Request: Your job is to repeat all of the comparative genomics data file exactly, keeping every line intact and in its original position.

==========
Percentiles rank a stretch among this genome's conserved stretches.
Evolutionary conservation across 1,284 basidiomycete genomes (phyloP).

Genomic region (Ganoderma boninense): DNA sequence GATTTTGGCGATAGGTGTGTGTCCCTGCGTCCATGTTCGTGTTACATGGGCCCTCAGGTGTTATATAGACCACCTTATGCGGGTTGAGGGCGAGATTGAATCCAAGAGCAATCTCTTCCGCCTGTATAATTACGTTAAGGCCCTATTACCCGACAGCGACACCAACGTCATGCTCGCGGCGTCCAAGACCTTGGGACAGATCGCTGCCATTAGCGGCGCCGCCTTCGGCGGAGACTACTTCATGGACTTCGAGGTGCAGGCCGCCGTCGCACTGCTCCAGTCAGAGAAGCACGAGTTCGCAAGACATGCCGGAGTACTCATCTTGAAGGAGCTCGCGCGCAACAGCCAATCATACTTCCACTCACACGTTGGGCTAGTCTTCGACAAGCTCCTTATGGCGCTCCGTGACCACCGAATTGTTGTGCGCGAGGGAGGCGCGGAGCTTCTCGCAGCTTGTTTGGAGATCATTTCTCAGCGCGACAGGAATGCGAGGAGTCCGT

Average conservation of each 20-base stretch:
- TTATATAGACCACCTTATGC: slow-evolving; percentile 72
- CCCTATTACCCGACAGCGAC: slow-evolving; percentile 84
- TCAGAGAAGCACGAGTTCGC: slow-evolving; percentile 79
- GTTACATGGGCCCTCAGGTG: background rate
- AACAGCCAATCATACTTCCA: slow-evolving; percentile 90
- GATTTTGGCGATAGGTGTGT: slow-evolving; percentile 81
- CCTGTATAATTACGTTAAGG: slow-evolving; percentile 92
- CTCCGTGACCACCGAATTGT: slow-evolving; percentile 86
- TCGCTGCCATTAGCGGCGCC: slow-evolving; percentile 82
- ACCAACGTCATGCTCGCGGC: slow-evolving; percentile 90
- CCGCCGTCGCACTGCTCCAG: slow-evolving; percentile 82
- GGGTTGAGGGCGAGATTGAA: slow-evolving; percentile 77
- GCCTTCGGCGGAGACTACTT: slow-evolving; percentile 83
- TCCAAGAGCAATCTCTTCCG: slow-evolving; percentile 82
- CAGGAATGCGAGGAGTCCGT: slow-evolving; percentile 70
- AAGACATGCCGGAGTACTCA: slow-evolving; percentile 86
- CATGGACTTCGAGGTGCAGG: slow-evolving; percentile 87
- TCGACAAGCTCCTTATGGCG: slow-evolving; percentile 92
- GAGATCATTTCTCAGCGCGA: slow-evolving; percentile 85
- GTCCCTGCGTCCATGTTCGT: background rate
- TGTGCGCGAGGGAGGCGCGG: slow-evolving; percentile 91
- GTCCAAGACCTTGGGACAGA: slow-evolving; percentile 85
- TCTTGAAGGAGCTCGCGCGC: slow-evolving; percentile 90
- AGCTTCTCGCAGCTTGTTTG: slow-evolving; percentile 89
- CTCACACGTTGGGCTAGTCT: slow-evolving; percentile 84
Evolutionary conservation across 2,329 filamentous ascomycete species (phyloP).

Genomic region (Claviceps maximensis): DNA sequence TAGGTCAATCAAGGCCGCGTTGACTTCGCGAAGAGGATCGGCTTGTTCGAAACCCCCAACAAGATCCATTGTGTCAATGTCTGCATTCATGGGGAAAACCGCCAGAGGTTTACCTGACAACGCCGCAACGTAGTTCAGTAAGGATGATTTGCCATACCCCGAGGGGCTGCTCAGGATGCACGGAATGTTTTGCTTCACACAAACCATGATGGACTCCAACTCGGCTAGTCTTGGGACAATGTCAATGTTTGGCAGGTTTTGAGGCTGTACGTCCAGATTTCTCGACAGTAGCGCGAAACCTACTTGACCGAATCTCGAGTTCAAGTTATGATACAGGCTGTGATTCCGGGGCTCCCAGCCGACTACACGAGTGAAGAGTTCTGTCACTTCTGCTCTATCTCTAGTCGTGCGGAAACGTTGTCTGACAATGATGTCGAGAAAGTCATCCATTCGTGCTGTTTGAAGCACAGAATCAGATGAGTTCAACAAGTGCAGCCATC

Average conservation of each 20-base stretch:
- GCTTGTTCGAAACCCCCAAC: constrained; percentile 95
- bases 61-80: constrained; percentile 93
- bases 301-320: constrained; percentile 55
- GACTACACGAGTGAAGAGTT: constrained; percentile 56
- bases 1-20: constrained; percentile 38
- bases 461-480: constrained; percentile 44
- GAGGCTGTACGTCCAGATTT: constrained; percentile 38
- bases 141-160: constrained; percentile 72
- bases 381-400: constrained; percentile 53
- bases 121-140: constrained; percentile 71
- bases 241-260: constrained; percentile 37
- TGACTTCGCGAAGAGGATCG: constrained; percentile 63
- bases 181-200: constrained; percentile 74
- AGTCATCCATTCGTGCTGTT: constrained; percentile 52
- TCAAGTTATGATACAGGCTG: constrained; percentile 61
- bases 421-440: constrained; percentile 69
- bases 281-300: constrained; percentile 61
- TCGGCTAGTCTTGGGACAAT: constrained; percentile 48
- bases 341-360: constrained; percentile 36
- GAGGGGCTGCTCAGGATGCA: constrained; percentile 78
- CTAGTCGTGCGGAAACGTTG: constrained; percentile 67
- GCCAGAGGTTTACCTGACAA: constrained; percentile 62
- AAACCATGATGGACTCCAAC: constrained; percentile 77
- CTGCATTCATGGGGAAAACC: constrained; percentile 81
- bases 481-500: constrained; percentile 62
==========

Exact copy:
Percentiles rank a stretch among this genome's conserved stretches.
Evolutionary conservation across 1,284 basidiomycete genomes (phyloP).

Genomic region (Ganoderma boninense): DNA sequence GATTTTGGCGATAGGTGTGTGTCCCTGCGTCCATGTTCGTGTTACATGGGCCCTCAGGTGTTATATAGACCACCTTATGCGGGTTGAGGGCGAGATTGAATCCAAGAGCAATCTCTTCCGCCTGTATAATTACGTTAAGGCCCTATTACCCGACAGCGACACCAACGTCATGCTCGCGGCGTCCAAGACCTTGGGACAGATCGCTGCCATTAGCGGCGCCGCCTTCGGCGGAGACTACTTCATGGACTTCGAGGTGCAGGCCGCCGTCGCACTGCTCCAGTCAGAGAAGCACGAGTTCGCAAGACATGCCGGAGTACTCATCTTGAAGGAGCTCGCGCGCAACAGCCAATCATACTTCCACTCACACGTTGGGCTAGTCTTCGACAAGCTCCTTATGGCGCTCCGTGACCACCGAATTGTTGTGCGCGAGGGAGGCGCGGAGCTTCTCGCAGCTTGTTTGGAGATCATTTCTCAGCGCGACAGGAATGCGAGGAGTCCGT

Average conservation of each 20-base stretch:
- TTATATAGACCACCTTATGC: slow-evolving; percentile 72
- CCCTATTACCCGACAGCGAC: slow-evolving; percentile 84
- TCAGAGAAGCACGAGTTCGC: slow-evolving; percentile 79
- GTTACATGGGCCCTCAGGTG: background rate
- AACAGCCAATCATACTTCCA: slow-evolving; percentile 90
- GATTTTGGCGATAGGTGTGT: slow-evolving; percentile 81
- CCTGTATAATTACGTTAAGG: slow-evolving; percentile 92
- CTCCGTGACCACCGAATTGT: slow-evolving; percentile 86
- TCGCTGCCATTAGCGGCGCC: slow-evolving; percentile 82
- ACCAACGTCATGCTCGCGGC: slow-evolving; percentile 90
- CCGCCGTCGCACTGCTCCAG: slow-evolving; percentile 82
- GGGTTGAGGGCGAGATTGAA: slow-evolving; percentile 77
- GCCTTCGGCGGAGACTACTT: slow-evolving; percentile 83
- TCCAAGAGCAATCTCTTCCG: slow-evolving; percentile 82
- CAGGAATGCGAGGAGTCCGT: slow-evolving; percentile 70
- AAGACATGCCGGAGTACTCA: slow-evolving; percentile 86
- CATGGACTTCGAGGTGCAGG: slow-evolving; percentile 87
- TCGACAAGCTCCTTATGGCG: slow-evolving; percentile 92
- GAGATCATTTCTCAGCGCGA: slow-evolving; percentile 85
- GTCCCTGCGTCCATGTTCGT: background rate
- TGTGCGCGAGGGAGGCGCGG: slow-evolving; percentile 91
- GTCCAAGACCTTGGGACAGA: slow-evolving; percentile 85
- TCTTGAAGGAGCTCGCGCGC: slow-evolving; percentile 90
- AGCTTCTCGCAGCTTGTTTG: slow-evolving; percentile 89
- CTCACACGTTGGGCTAGTCT: slow-evolving; percentile 84
Evolutionary conservation across 2,329 filamentous ascomycete species (phyloP).

Genomic region (Claviceps maximensis): DNA sequence TAGGTCAATCAAGGCCGCGTTGACTTCGCGAAGAGGATCGGCTTGTTCGAAACCCCCAACAAGATCCATTGTGTCAATGTCTGCATTCATGGGGAAAACCGCCAGAGGTTTACCTGACAACGCCGCAACGTAGTTCAGTAAGGATGATTTGCCATACCCCGAGGGGCTGCTCAGGATGCACGGAATGTTTTGCTTCACACAAACCATGATGGACTCCAACTCGGCTAGTCTTGGGACAATGTCAATGTTTGGCAGGTTTTGAGGCTGTACGTCCAGATTTCTCGACAGTAGCGCGAAACCTACTTGACCGAATCTCGAGTTCAAGTTATGATACAGGCTGTGATTCCGGGGCTCCCAGCCGACTACACGAGTGAAGAGTTCTGTCACTTCTGCTCTATCTCTAGTCGTGCGGAAACGTTGTCTGACAATGATGTCGAGAAAGTCATCCATTCGTGCTGTTTGAAGCACAGAATCAGATGAGTTCAACAAGTGCAGCCATC

Average conservation of each 20-base stretch:
- GCTTGTTCGAAACCCCCAAC: constrained; percentile 95
- bases 61-80: constrained; percentile 93
- bases 301-320: constrained; percentile 55
- GACTACACGAGTGAAGAGTT: constrained; percentile 56
- bases 1-20: constrained; percentile 38
- bases 461-480: constrained; percentile 44
- GAGGCTGTACGTCCAGATTT: constrained; percentile 38
- bases 141-160: constrained; percentile 72
- bases 381-400: constrained; percentile 53
- bases 121-140: constrained; percentile 71
- bases 241-260: constrained; percentile 37
- TGACTTCGCGAAGAGGATCG: constrained; percentile 63
- bases 181-200: constrained; percentile 74
- AGTCATCCATTCGTGCTGTT: constrained; percentile 52
- TCAAGTTATGATACAGGCTG: constrained; percentile 61
- bases 421-440: constrained; percentile 69
- bases 281-300: constrained; percentile 61
- TCGGCTAGTCTTGGGACAAT: constrained; percentile 48
- bases 341-360: constrained; percentile 36
- GAGGGGCTGCTCAGGATGCA: constrained; percentile 78
- CTAGTCGTGCGGAAACGTTG: constrained; percentile 67
- GCCAGAGGTTTACCTGACAA: constrained; percentile 62
- AAACCATGATGGACTCCAAC: constrained; percentile 77
- CTGCATTCATGGGGAAAACC: constrained; percentile 81
- bases 481-500: constrained; percentile 62